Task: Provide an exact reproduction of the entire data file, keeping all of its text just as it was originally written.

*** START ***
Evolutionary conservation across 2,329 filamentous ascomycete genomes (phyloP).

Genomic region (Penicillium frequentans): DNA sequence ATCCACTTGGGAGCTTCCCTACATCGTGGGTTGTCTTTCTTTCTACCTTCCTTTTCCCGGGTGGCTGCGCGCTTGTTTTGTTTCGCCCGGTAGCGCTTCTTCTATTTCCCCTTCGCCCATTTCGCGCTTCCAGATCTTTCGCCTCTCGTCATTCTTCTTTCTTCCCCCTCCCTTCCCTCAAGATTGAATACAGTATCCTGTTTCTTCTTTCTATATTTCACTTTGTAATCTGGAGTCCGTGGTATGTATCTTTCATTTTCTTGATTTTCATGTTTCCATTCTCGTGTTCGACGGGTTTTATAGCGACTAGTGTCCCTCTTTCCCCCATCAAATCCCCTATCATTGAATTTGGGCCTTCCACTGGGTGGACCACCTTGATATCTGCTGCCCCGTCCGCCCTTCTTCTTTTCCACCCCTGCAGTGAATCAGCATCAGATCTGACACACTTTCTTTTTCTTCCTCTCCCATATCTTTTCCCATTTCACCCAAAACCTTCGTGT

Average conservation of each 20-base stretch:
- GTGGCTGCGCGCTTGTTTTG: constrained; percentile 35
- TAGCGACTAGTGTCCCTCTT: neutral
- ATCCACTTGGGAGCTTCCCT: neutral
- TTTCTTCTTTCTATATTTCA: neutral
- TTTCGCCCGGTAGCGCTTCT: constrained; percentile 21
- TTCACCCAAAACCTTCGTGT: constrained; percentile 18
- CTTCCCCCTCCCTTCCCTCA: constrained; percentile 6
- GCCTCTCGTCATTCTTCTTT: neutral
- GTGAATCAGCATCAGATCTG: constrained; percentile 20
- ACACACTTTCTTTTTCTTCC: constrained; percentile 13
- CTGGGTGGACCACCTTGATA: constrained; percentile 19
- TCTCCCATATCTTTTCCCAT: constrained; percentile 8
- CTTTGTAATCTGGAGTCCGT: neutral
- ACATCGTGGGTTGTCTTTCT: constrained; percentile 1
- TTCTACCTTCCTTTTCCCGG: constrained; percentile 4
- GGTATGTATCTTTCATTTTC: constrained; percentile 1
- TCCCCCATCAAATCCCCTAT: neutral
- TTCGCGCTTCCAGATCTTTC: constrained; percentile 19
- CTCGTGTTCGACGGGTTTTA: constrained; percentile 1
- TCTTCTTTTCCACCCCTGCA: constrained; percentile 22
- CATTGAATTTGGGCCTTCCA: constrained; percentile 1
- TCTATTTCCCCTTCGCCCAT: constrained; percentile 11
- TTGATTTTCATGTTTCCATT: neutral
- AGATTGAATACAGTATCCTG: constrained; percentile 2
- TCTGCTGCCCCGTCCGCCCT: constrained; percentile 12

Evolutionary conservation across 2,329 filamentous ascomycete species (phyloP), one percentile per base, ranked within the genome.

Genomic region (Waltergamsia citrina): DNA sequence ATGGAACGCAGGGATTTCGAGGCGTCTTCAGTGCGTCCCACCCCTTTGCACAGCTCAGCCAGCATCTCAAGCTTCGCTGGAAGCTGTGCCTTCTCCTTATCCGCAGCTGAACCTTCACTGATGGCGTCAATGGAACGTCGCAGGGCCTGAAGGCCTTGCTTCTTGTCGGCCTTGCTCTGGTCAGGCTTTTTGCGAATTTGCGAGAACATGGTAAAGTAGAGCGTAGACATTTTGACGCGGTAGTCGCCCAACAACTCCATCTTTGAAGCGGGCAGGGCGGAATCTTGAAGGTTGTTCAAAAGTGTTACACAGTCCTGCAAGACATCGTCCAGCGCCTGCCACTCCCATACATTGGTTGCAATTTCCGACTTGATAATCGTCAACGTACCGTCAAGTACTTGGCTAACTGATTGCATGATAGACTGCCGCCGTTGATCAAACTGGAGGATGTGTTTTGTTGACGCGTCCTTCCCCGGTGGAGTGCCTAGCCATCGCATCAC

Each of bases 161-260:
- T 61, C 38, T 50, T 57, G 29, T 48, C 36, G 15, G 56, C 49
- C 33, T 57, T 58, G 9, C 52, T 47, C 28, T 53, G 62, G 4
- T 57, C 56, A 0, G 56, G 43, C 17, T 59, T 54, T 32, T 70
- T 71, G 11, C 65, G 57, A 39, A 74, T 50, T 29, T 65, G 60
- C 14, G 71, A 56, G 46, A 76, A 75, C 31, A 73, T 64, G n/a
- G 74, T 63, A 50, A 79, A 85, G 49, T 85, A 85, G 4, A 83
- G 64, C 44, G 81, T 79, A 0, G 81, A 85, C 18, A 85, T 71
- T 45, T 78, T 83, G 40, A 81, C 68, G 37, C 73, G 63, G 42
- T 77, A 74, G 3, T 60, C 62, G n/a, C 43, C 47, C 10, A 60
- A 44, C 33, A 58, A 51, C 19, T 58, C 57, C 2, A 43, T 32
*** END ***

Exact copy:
Evolutionary conservation across 2,329 filamentous ascomycete genomes (phyloP).

Genomic region (Penicillium frequentans): DNA sequence ATCCACTTGGGAGCTTCCCTACATCGTGGGTTGTCTTTCTTTCTACCTTCCTTTTCCCGGGTGGCTGCGCGCTTGTTTTGTTTCGCCCGGTAGCGCTTCTTCTATTTCCCCTTCGCCCATTTCGCGCTTCCAGATCTTTCGCCTCTCGTCATTCTTCTTTCTTCCCCCTCCCTTCCCTCAAGATTGAATACAGTATCCTGTTTCTTCTTTCTATATTTCACTTTGTAATCTGGAGTCCGTGGTATGTATCTTTCATTTTCTTGATTTTCATGTTTCCATTCTCGTGTTCGACGGGTTTTATAGCGACTAGTGTCCCTCTTTCCCCCATCAAATCCCCTATCATTGAATTTGGGCCTTCCACTGGGTGGACCACCTTGATATCTGCTGCCCCGTCCGCCCTTCTTCTTTTCCACCCCTGCAGTGAATCAGCATCAGATCTGACACACTTTCTTTTTCTTCCTCTCCCATATCTTTTCCCATTTCACCCAAAACCTTCGTGT

Average conservation of each 20-base stretch:
- GTGGCTGCGCGCTTGTTTTG: constrained; percentile 35
- TAGCGACTAGTGTCCCTCTT: neutral
- ATCCACTTGGGAGCTTCCCT: neutral
- TTTCTTCTTTCTATATTTCA: neutral
- TTTCGCCCGGTAGCGCTTCT: constrained; percentile 21
- TTCACCCAAAACCTTCGTGT: constrained; percentile 18
- CTTCCCCCTCCCTTCCCTCA: constrained; percentile 6
- GCCTCTCGTCATTCTTCTTT: neutral
- GTGAATCAGCATCAGATCTG: constrained; percentile 20
- ACACACTTTCTTTTTCTTCC: constrained; percentile 13
- CTGGGTGGACCACCTTGATA: constrained; percentile 19
- TCTCCCATATCTTTTCCCAT: constrained; percentile 8
- CTTTGTAATCTGGAGTCCGT: neutral
- ACATCGTGGGTTGTCTTTCT: constrained; percentile 1
- TTCTACCTTCCTTTTCCCGG: constrained; percentile 4
- GGTATGTATCTTTCATTTTC: constrained; percentile 1
- TCCCCCATCAAATCCCCTAT: neutral
- TTCGCGCTTCCAGATCTTTC: constrained; percentile 19
- CTCGTGTTCGACGGGTTTTA: constrained; percentile 1
- TCTTCTTTTCCACCCCTGCA: constrained; percentile 22
- CATTGAATTTGGGCCTTCCA: constrained; percentile 1
- TCTATTTCCCCTTCGCCCAT: constrained; percentile 11
- TTGATTTTCATGTTTCCATT: neutral
- AGATTGAATACAGTATCCTG: constrained; percentile 2
- TCTGCTGCCCCGTCCGCCCT: constrained; percentile 12

Evolutionary conservation across 2,329 filamentous ascomycete species (phyloP), one percentile per base, ranked within the genome.

Genomic region (Waltergamsia citrina): DNA sequence ATGGAACGCAGGGATTTCGAGGCGTCTTCAGTGCGTCCCACCCCTTTGCACAGCTCAGCCAGCATCTCAAGCTTCGCTGGAAGCTGTGCCTTCTCCTTATCCGCAGCTGAACCTTCACTGATGGCGTCAATGGAACGTCGCAGGGCCTGAAGGCCTTGCTTCTTGTCGGCCTTGCTCTGGTCAGGCTTTTTGCGAATTTGCGAGAACATGGTAAAGTAGAGCGTAGACATTTTGACGCGGTAGTCGCCCAACAACTCCATCTTTGAAGCGGGCAGGGCGGAATCTTGAAGGTTGTTCAAAAGTGTTACACAGTCCTGCAAGACATCGTCCAGCGCCTGCCACTCCCATACATTGGTTGCAATTTCCGACTTGATAATCGTCAACGTACCGTCAAGTACTTGGCTAACTGATTGCATGATAGACTGCCGCCGTTGATCAAACTGGAGGATGTGTTTTGTTGACGCGTCCTTCCCCGGTGGAGTGCCTAGCCATCGCATCAC

Each of bases 161-260:
- T 61, C 38, T 50, T 57, G 29, T 48, C 36, G 15, G 56, C 49
- C 33, T 57, T 58, G 9, C 52, T 47, C 28, T 53, G 62, G 4
- T 57, C 56, A 0, G 56, G 43, C 17, T 59, T 54, T 32, T 70
- T 71, G 11, C 65, G 57, A 39, A 74, T 50, T 29, T 65, G 60
- C 14, G 71, A 56, G 46, A 76, A 75, C 31, A 73, T 64, G n/a
- G 74, T 63, A 50, A 79, A 85, G 49, T 85, A 85, G 4, A 83
- G 64, C 44, G 81, T 79, A 0, G 81, A 85, C 18, A 85, T 71
- T 45, T 78, T 83, G 40, A 81, C 68, G 37, C 73, G 63, G 42
- T 77, A 74, G 3, T 60, C 62, G n/a, C 43, C 47, C 10, A 60
- A 44, C 33, A 58, A 51, C 19, T 58, C 57, C 2, A 43, T 32